# How to justify this contradiction in acid-base equilibrium of methanol and water? [duplicate]

Let's talk about the following compounds - water and methanol.

1. We know that methanol is slightly more acidic than water, because water's ability to donate a proton as an acid is reduced due to extensive hydrogen bonding. The $\mathrm{p}K_\mathrm{a}$ values are approximately $15.5$ and $15.7$, for methanol and water respectively.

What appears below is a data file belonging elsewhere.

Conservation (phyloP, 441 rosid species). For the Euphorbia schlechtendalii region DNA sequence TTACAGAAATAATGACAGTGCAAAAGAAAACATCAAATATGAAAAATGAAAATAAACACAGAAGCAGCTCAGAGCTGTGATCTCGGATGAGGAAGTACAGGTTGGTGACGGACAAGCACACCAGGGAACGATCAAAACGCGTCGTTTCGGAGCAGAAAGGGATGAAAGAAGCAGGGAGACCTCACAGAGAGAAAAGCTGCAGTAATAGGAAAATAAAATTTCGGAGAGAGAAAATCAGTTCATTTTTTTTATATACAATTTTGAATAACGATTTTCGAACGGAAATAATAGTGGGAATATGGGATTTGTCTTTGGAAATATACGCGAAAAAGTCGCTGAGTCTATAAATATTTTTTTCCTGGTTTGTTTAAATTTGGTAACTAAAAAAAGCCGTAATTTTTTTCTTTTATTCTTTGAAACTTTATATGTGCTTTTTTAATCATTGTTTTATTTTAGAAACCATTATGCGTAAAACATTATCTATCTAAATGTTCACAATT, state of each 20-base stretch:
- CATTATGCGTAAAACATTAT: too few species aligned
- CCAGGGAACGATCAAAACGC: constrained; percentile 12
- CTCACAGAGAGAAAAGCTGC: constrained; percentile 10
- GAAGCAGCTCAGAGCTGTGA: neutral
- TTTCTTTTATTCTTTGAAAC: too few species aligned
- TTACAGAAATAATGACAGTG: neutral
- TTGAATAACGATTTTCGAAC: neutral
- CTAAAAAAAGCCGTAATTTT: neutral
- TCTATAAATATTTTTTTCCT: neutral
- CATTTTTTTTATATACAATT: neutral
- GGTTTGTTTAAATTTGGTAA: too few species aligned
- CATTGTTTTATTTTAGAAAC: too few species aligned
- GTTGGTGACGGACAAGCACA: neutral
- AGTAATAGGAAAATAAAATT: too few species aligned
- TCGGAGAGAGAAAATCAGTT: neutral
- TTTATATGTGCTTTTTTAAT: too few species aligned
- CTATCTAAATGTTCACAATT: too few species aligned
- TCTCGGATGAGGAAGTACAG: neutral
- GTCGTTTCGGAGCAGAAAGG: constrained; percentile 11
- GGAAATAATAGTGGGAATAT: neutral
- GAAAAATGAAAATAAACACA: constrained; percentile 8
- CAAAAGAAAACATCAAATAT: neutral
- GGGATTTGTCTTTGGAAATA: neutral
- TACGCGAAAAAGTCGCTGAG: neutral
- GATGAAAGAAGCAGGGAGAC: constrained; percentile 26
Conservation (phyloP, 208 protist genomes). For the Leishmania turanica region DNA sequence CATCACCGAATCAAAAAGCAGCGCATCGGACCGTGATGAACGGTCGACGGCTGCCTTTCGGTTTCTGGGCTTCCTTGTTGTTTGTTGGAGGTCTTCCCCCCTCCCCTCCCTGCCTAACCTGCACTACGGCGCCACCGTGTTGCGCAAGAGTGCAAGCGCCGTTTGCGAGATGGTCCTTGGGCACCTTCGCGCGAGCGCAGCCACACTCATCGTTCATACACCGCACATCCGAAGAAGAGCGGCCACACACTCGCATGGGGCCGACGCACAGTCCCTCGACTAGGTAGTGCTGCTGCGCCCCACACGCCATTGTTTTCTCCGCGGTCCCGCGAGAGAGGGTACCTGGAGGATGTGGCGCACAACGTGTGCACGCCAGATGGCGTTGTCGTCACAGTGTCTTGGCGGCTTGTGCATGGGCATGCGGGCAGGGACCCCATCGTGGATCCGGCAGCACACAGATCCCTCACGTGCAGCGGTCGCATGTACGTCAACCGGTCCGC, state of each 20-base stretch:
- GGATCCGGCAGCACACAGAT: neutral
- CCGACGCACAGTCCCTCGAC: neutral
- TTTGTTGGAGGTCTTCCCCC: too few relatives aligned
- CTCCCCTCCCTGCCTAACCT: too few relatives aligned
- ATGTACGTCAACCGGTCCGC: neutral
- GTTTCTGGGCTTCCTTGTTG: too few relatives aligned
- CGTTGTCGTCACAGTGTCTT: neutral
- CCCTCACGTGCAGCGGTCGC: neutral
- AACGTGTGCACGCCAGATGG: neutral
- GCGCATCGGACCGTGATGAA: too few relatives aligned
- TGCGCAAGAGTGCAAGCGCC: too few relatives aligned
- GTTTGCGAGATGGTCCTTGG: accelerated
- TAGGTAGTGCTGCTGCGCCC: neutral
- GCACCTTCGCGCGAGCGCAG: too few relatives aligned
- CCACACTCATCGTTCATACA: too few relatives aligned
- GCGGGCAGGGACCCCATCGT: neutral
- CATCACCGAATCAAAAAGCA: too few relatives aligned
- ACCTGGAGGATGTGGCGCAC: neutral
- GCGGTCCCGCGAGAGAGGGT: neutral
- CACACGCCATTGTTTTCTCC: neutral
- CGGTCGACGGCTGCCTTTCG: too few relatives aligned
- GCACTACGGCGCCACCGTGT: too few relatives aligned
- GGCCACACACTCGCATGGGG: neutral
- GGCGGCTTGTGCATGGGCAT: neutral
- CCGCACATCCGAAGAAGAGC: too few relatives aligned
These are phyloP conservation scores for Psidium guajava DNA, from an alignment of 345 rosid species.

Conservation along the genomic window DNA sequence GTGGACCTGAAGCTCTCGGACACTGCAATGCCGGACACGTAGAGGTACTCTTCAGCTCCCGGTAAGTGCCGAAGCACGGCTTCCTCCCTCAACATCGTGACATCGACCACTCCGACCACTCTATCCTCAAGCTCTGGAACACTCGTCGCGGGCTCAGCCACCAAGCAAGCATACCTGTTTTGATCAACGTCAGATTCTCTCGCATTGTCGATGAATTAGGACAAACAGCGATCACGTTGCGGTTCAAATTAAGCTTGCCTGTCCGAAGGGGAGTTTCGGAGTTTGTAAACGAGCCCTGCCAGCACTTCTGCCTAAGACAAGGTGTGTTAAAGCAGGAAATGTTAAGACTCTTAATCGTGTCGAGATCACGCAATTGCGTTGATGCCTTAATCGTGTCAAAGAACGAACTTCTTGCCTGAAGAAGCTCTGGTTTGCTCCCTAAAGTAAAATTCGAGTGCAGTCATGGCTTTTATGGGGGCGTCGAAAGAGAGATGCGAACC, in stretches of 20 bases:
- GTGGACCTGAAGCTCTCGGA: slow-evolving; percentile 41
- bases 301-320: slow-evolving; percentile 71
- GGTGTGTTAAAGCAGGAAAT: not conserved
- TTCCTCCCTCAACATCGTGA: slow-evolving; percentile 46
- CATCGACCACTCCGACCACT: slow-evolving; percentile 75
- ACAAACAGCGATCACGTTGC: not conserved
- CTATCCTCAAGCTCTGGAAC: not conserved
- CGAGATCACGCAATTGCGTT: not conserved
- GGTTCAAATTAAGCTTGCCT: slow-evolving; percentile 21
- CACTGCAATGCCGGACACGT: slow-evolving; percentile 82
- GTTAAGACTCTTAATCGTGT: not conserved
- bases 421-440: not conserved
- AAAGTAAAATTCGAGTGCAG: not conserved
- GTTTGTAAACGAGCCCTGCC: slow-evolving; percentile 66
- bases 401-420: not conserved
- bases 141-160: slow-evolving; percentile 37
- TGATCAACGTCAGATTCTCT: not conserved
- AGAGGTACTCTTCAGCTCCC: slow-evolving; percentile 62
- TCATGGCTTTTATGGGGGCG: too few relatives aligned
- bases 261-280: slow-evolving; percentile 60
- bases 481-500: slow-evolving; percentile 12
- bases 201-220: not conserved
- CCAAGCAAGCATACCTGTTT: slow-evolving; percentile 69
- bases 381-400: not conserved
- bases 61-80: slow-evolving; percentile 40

2. Now consider their conjugate bases, i.e. methoxide ion and hydroxide ion. It is very clear that methoxide is a stronger base compared to hydroxide, due to the +I (inductive) effect of the methyl group (electron releasing).

How is this possible? Isn't it contradictory? It is a well known fact that a strong acid has a weak conjugate base, and a weak acid has a strong conjugate base.

This is a consequence of $\mathrm{p}K_\mathrm{a}$ + $\mathrm{p}K_\mathrm{b}$ = $\mathrm{p}K_\mathrm{w}$, where Kw is the ionic product of water, a constant at a given temperature.